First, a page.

Return to Juba

Greetings from Juba, Southern Sudan

I am back in Juba for the third time since July continuing to discuss with various decision makers monetary policy regime options and negotiating positions with the North for dividing monetary assets and liabilities of the Central Bank of Sudan when the South becomes independent next year, and preparations for establishing a new central bank.

My residence in Afex Camp by the Nile continues to improve and is almost approaching what you could call, African adjusted, nice. The main paths from our bungalows to the open air dinning area by the Nile have been improved with relatively fine gravel, which lets the water drain when it rains and keeps the dust down when it doesn’t. Some quit attractive gardens have been planted on either side of some of these paths. The dinning pavilion, as before, has a high ceiling with ceiling fans that attempt to keep the insect kingdom from invading our food and faces. Its view of the Nile 10 meters away is as lovely as ever.

A unique feature of our dinning area is that everything is covered with saran wrap (plates, glasses, flat ware and of course the food) in order to keep the jungle creatures at bay. It seems to work well and dinners are quite pleasant. Next to our dinning pavilion is an open air (but also covered) bar that would be the envy of any such hang out. I have never had the time to sit there and enjoy it but it is nice to know that it is there.

My two room plus bathroom and toilet room bungalow is in fact quite nice as well, dramatically better, in fact, than my rooms in the IMF guesthouse in Kabul from which I have just come. On this visit I am staying in Zambia 2. On previous visits I stayed in Sudan 1 and Niger 1. My apartment is well air-conditioned and the mosquito net over my bed has no holes. It even has a TV with satellite station access (I am told as I have never tried to turn it on), and Internet access without which I really would feel deprived and isolated.

The evening of my arrival, the Deloitte project manager (my boss) called to say that the North South negotiators had just come to an agreement in Khartoum on the division of the assets and liabilities of the central bank (the currency and the assets that back it) between the North and South in preparations for the South’s independence next year (referendum is January 9 and independence day is scheduled to be July 9th).  This was one of the topics I came to advise on so this was quite a surprise. The project manager was trying to arrange for me to fly up to Khartoum the next day to review what was going on, but had to give up as my Sudanese visa had been stamped in Juba when I arrived and thus would be unacceptable in the North. Not only would they not permit me entry, he learned, but they would not let me return to the South (Juba) either. The next day while waiting for the new agreement to be faxed or emailed to us, we learned that none of it was true—just another one of the rumors that circulated from time to time. This was an adrenaline stimulating start to my visit.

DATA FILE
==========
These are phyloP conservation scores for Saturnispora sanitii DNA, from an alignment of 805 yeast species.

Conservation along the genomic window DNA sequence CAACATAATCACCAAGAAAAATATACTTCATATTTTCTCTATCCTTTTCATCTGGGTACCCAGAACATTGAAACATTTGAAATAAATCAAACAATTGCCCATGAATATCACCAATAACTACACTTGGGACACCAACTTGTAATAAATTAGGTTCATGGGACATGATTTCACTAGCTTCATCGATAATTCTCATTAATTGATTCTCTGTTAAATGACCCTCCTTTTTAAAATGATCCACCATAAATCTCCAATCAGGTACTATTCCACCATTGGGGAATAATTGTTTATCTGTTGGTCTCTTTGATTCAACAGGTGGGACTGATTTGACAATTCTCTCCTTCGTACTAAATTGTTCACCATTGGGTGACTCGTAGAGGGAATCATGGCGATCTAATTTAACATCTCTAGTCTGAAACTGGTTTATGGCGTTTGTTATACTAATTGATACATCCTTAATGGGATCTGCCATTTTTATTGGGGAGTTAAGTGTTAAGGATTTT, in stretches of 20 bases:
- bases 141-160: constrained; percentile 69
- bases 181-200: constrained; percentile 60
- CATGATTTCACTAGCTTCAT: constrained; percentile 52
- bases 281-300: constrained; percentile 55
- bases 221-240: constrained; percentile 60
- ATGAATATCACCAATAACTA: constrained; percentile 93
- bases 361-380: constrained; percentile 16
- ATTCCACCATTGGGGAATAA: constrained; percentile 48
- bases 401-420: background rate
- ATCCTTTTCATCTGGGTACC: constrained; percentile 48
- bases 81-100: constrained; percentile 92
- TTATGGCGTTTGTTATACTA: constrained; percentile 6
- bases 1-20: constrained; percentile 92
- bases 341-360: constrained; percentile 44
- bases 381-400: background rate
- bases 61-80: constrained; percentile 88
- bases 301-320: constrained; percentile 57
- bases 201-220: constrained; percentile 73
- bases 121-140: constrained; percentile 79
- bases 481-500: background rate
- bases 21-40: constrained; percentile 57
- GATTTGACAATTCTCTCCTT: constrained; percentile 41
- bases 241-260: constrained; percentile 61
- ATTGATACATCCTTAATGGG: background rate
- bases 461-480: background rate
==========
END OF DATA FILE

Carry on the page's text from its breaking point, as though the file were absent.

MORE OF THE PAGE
Author: Warren Coats

I specialize in advising central banks on monetary policy and the development of the capacity to formulate and implement monetary policy.  I joined the International Monetary Fund in 1975 from which I retired in 2003 as Assistant Director of the Monetary and Financial Systems Department. While at the IMF I led or participated in missions to the central banks of over twenty countries (including Afghanistan, Bosnia, Croatia, Egypt, Iraq, Israel, Kazakhstan, Kenya, Kosovo, Kyrgystan, Moldova, Serbia, Turkey, West Bank and Gaza Strip, and Zimbabwe) and was seconded as a visiting economist to the Board of Governors of the Federal Reserve System (1979-80), and to the World Bank's World Development Report team in 1989.  After retirement from the IMF I was a member of the Board of the Cayman Islands Monetary Authority from 2003-10 and of the editorial board of the Cayman Financial Review from 2010-2017.  Prior to joining the IMF I was Assistant Prof of Economics at UVa from 1970-75.  I am currently a fellow of Johns Hopkins Krieger School of Arts and Sciences, Institute for Applied Economics, Global Health, and the Study of Business Enterprise.  In March 2019 Central Banking Journal awarded me for my “Outstanding Contribution for Capacity Building.”  My recent books are One Currency for Bosnia: Creating the Central Bank of Bosnia and Herzegovina; My Travels in the Former Soviet Union; My Travels to Afghanistan; My Travels to Jerusalem; and My Travels to Baghdad. I have a BA in Economics from the UC Berkeley and a PhD in Economics from the University of Chicago. My dissertation committee was chaired by Milton Friedman and included Robert J. Gordon.

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